How to have the best public transit adventure possible

Tori Kim/The Miscellany News.

My current studies abroad in Japan have given me the opportunity to learn a wide variety of things about myself and the world around me. For instance, I’ve discovered that I have a taste for adventure. That is to say, I yearn to have adventures, but I spend the entire adventure in question wanting to wrap myself up in the nearest carpet and magically fly home in my sleep like a bean-and-cheese burrito launched from a fire hose. What’s more, I’ve learned that Vassar’s grant programs provide excellent opportunities for students who go abroad. Kicking around an unfamiliar city is a lot more fun when somebody else is footing the bill!

But among the most valuable lessons I’ve learned in the Land of the Rising Sun is one that I could have also learned in New York City, only at much greater risk of being turned into subway pizza: namely, how to ace a morning commute. Reader, have you ever gotten on a bus or a train, looked around at all the gray-faced business people around you and thought, “How do they do it? Well, after an entire two months of commuting, I now know everything there is to know about the morning schlep, and I can transmit it to you for the low, low price of $0—although this does rise to $3 during peak hours.

First of all: Get yourself a card! Don’t be one of those tourists holding everything up as they fumble for change. We live in the 21st century, and while we may not have flying cars, every transport system everywhere on Earth now accepts payments via little magical tap cards. How do you use these, you may ask? You simply go into a transit station, squint at a filthy, graffiti-defaced machine operating in a foreign language (New York MTA English counts as a foreign language for these purposes) and finally pay a nominal fee for a little card that you will lose almost immediately. You can often charge these up with a lot of money, so make sure to put your college savings on them, especially if you are traveling in a dangerous part of the world such as Canada. The thrill of seeing the big balance number come up on the ticket gate screen when you tap is more than worth the risk!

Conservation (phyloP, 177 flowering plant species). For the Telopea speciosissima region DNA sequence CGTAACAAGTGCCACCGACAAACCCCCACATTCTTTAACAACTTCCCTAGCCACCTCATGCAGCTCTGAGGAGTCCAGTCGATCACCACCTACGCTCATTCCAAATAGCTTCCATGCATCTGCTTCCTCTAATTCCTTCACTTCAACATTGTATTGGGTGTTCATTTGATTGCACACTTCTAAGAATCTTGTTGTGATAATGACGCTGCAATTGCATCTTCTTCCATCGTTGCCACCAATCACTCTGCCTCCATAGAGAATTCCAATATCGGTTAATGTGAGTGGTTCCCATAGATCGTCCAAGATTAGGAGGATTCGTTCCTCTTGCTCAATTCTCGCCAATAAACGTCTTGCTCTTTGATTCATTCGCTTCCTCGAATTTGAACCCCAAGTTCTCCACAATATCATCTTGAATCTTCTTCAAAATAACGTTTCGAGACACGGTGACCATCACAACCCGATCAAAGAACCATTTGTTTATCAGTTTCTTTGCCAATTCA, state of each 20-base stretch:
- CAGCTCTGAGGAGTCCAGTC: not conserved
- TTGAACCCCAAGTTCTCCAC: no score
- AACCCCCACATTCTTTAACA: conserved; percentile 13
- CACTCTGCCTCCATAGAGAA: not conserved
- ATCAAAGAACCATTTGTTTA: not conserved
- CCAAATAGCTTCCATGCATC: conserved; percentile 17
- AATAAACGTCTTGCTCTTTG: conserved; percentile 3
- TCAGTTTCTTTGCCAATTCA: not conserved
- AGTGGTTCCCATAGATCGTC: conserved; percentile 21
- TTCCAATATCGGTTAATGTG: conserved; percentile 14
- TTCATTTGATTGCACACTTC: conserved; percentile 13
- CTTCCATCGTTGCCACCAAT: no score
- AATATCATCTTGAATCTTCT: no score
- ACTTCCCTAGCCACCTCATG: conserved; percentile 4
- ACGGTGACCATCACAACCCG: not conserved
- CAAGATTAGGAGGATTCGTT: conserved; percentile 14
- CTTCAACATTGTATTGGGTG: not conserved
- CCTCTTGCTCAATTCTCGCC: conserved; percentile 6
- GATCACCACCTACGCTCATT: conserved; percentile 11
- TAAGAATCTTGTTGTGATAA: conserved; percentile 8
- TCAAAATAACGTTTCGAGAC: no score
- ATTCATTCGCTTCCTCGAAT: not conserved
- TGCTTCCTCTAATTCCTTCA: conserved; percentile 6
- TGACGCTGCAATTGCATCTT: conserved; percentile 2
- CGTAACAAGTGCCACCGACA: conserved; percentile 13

Secondly: Know your etiquette! The way that savvy commuters separate the sheep from the goats, so to speak, is by watching who can successfully manage the complex game of travel manners. For example, in Japan, the correct way to ride the subway is in dead, intimidating silence. In New York City, on the other hand, you practically have to talk loudly so that you can be heard over the man carrying a boombox playing “MTV’s Worst of the ʼ90s.” Just watch what others around you are doing and follow their lead—but don’t watch too closely, or else you might end up learning the hard way that the local culture punishes those who stare by slapping them repeatedly with dead fish. This practice also explains the smell common to many public transport systems.

Thirdly: Get up close and personal! One thing all commutes have in common is the central paradox of morning travel: namely, no one wants to be there, and yet everyone is. Often, as a joke, transit companies will place “maximum occupancy” stickers in strategic, highly-visible locations around their vehicles. This is so the passengers, most of whom are currently becoming intimately acquainted with a stranger’s inexplicably-pungent body odor, can laugh merrily at the irony of it all. As a bonus, sometimes the train or bus will become so crowded that those in the center of the space can’t reach any handholds, sending them tumbling comically around after every stop like toddlers in a Zorb. You can rest assured that the transit planners are watching all this through hidden cameras and laughing; after all, as low-paid public servants, they have to find some way to extract value from their work.

So there you have it! That’s commuting for you in a nutshell—although often your subway car will feel much, much smaller than a nutshell. If you follow these tips, I personally guarantee that nothing will ever go wrong with any public transit trip you take for your entire life. Note that I can’t be held legally responsible for that statement—lawyers would have trouble reaching me to serve me with papers, considering that I am now firmly sandwiched between four large, sweaty businesspeople.

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